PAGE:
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Someone Has Died On Texas Roads Every Day For 19 Years. Here's Why.

Eddie Gaspar for KUT
Pedestrians cross the intersection at Congress Avenue and Sixth Street in downtown Austin.

At 1 a.m. Oct. 11, 52-year-old Sylvia Figeroa lost control of her sedan in Lubbock. At 8 a.m. in Midland County, 44-year-old Gerardo Pérez couldn’t stop in time and collided with a semi towing a tractor. Later, at 11:20 a.m., Nedward Davidson, 62, crashed against a Freightliner truck southeast of Valley Mills. And at 2 p.m., Deputy Matt Jones of the Falls County Sheriff’s Office was struck by a car while helping another vehicle that had slid off the highway.

Figeroa, Pérez, Davidson and Jones all died in their wrecks, according to media reports. They are among the more than 67,000 people that have died on Texas roads since Nov. 7, 2000, the state’s last day with no fatal crashes. Since then, an average of 10 people have died in crashes each day, according to the Texas Department of Transportation. In October alone, there were 249 fatalities.

“I think as a state we’ve become very numb to it,” said Laura Ryan, a member of the Texas Transportation Commission, which oversees TxDOT. “This is probably one of the most deadly situations we have in the state, and it's one of the most controllable situations we have in the state. Ninety percent of the deaths that we’ve had over the 19 years are preventable.”

How Texas compares with other big states in traffic deaths

Texas has long been above the national average in number of traffic deaths per capita. Among the six most populated states, Texas is second only to Florida in the number of deaths per 100,000 residents.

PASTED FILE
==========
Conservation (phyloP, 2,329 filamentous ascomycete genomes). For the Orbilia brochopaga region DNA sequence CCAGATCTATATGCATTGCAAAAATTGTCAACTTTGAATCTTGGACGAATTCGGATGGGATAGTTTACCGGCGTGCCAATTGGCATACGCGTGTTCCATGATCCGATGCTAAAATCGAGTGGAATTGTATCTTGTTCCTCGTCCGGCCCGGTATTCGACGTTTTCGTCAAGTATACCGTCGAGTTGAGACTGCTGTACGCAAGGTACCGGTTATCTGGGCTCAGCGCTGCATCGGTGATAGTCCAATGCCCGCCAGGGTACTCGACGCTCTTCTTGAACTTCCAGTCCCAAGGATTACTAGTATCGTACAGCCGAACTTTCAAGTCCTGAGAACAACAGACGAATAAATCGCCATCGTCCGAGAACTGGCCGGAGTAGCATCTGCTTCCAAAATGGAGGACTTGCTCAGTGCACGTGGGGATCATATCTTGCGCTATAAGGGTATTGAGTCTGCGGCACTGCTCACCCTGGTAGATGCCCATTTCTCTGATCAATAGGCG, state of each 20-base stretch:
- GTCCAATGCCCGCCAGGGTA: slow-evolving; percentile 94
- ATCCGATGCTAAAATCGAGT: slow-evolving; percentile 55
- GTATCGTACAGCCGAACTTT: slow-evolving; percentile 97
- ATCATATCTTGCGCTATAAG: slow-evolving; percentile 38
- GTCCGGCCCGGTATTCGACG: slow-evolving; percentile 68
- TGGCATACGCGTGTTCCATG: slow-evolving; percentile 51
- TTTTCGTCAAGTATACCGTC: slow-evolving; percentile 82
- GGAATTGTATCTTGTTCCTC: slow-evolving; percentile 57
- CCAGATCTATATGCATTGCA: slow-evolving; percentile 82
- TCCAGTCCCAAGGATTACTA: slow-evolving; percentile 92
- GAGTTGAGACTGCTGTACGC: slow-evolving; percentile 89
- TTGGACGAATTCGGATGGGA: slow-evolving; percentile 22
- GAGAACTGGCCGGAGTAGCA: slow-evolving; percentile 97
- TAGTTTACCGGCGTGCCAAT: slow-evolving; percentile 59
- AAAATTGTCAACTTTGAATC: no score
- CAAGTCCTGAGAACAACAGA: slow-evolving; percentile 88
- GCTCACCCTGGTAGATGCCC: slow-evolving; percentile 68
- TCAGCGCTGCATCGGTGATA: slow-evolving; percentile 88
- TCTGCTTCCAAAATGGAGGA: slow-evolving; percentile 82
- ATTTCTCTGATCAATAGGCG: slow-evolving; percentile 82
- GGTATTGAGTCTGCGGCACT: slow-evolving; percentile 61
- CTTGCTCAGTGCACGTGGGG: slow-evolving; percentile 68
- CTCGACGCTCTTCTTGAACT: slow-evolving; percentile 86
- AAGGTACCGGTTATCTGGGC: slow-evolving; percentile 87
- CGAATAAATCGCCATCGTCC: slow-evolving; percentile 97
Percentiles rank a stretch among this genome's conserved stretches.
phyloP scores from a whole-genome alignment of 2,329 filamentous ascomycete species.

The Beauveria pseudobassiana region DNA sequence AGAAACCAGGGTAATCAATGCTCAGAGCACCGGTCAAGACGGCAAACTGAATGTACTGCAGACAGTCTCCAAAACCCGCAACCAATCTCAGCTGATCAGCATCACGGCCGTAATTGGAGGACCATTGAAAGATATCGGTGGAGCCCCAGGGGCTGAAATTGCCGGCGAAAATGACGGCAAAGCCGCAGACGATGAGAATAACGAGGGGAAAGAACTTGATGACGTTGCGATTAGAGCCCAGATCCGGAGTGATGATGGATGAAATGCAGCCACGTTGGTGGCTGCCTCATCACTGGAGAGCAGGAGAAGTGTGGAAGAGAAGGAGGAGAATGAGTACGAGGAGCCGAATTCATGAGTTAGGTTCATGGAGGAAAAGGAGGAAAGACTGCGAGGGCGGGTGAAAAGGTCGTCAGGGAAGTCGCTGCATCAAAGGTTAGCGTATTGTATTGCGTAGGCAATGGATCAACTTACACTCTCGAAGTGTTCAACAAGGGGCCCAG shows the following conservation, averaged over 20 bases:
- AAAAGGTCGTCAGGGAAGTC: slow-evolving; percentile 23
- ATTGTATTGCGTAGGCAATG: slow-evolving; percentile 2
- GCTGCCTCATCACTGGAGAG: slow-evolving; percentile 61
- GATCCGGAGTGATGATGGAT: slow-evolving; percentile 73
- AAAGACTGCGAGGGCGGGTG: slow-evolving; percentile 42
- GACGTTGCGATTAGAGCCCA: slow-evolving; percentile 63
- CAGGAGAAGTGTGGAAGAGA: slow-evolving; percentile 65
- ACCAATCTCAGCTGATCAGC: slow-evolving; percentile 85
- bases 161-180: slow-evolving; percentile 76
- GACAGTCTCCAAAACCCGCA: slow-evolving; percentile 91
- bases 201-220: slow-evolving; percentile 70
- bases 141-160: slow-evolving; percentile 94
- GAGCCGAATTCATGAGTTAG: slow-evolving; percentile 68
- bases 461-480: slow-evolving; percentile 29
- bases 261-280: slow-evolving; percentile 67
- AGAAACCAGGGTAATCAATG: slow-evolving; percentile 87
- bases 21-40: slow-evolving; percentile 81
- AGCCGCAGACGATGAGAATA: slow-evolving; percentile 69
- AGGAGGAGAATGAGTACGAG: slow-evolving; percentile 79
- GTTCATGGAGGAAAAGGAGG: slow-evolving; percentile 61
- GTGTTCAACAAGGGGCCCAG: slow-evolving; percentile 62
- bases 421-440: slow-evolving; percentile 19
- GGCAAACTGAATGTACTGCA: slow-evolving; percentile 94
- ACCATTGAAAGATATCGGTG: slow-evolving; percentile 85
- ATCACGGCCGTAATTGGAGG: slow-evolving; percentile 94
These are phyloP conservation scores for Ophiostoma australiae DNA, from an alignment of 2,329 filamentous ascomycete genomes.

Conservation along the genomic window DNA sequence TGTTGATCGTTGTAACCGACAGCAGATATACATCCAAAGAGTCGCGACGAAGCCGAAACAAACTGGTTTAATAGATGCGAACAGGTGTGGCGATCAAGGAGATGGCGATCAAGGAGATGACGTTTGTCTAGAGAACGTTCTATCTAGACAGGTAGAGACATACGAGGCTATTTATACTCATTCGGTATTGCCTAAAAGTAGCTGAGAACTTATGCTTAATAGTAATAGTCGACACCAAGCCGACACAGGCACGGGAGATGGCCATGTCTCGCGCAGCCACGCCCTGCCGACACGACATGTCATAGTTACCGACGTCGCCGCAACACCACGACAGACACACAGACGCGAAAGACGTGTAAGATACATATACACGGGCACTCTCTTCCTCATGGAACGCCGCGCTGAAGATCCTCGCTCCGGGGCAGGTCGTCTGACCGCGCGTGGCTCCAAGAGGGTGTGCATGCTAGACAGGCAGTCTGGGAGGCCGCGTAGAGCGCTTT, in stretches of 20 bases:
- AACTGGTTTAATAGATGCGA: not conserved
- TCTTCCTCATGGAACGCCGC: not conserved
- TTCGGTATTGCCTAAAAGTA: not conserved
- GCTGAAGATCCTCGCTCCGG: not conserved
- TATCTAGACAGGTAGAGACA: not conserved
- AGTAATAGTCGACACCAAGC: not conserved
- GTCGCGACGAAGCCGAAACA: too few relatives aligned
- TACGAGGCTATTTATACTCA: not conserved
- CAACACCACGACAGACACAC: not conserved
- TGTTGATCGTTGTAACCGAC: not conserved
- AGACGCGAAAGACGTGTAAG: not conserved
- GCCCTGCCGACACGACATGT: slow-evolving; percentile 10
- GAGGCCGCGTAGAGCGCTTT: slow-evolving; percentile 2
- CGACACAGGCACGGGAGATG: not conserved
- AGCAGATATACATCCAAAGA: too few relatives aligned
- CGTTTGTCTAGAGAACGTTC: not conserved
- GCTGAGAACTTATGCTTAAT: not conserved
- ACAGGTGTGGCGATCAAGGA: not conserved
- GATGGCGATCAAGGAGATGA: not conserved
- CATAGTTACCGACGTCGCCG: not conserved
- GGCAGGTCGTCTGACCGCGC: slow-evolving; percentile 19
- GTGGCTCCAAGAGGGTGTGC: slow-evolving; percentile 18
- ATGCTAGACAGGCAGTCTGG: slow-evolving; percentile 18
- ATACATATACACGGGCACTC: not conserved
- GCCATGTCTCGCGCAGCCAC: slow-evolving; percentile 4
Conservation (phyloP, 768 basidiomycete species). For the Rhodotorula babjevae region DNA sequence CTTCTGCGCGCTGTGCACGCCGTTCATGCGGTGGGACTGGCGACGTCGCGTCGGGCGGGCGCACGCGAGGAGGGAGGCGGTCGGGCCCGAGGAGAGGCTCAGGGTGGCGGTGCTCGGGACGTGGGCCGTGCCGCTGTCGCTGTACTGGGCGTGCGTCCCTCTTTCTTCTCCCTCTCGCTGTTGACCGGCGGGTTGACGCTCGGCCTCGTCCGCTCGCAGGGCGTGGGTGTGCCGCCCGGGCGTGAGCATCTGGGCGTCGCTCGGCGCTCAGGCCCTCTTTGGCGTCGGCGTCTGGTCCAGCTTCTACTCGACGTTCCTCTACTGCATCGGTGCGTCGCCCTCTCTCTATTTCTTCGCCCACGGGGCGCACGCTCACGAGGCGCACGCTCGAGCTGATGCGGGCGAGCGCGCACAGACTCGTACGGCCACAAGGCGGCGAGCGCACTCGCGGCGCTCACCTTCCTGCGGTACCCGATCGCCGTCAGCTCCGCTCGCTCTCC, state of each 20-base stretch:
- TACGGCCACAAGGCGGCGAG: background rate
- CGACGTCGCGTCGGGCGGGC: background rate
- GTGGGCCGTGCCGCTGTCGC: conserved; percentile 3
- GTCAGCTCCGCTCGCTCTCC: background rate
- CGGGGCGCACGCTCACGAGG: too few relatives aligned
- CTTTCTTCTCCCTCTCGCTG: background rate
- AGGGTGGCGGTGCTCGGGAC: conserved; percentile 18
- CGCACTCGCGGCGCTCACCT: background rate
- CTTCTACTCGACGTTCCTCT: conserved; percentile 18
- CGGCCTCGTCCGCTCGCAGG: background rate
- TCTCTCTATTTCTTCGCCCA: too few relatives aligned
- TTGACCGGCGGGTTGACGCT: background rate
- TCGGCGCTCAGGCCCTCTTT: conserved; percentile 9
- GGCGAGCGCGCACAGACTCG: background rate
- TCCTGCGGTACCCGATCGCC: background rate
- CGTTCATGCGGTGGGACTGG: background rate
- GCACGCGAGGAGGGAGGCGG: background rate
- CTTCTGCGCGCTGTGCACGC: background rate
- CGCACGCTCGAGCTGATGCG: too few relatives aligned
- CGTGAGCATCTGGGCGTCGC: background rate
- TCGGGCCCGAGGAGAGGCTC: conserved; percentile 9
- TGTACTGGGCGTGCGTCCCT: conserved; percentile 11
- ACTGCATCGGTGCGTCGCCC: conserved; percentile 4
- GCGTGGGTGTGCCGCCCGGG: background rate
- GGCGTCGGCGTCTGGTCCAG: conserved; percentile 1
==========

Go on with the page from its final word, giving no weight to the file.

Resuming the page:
Between 2010 and 2018, more people died on roads in Texas than in any other state. There were more deaths here than in California, which has more people and is also a car-centric state. When factoring in population size, 12.7 people per 100,000 residents died in Texas wrecks in 2018. That puts the state in the middle of the pack for per capita road deaths but is still above the national average of 11.2.

“We continue to have a terrible problem in Texas; we have an epidemic of traffic deaths,” said Jay Blazek Crossley, executive director of Farm & City, a safety advocacy group based in Austin. “More families suffer in Texas every day than in the rest of the country, but we believe we can change this.”

Blazek Crossley is optimistic because in May, the Texas Transportation Commission established an ambitious goal of ending all road fatalities by 2050. In addition to its regular spending on safety measures, the agency budgeted $600 million in the next two years for widening roads, upgrading guardrails, and improving conditions for pedestrians and cyclists, among other measures.

Here’s a look at what contributes to Texas road deaths and how experts and officials believe Texans can help curb them.

Drunken driving

Speeding, failing to stay in a lane, distractions and alcohol are the main contributing factors to fatal crashes. In many wrecks, there can be multiple contributing factors, such as when somebody might be speeding and texting.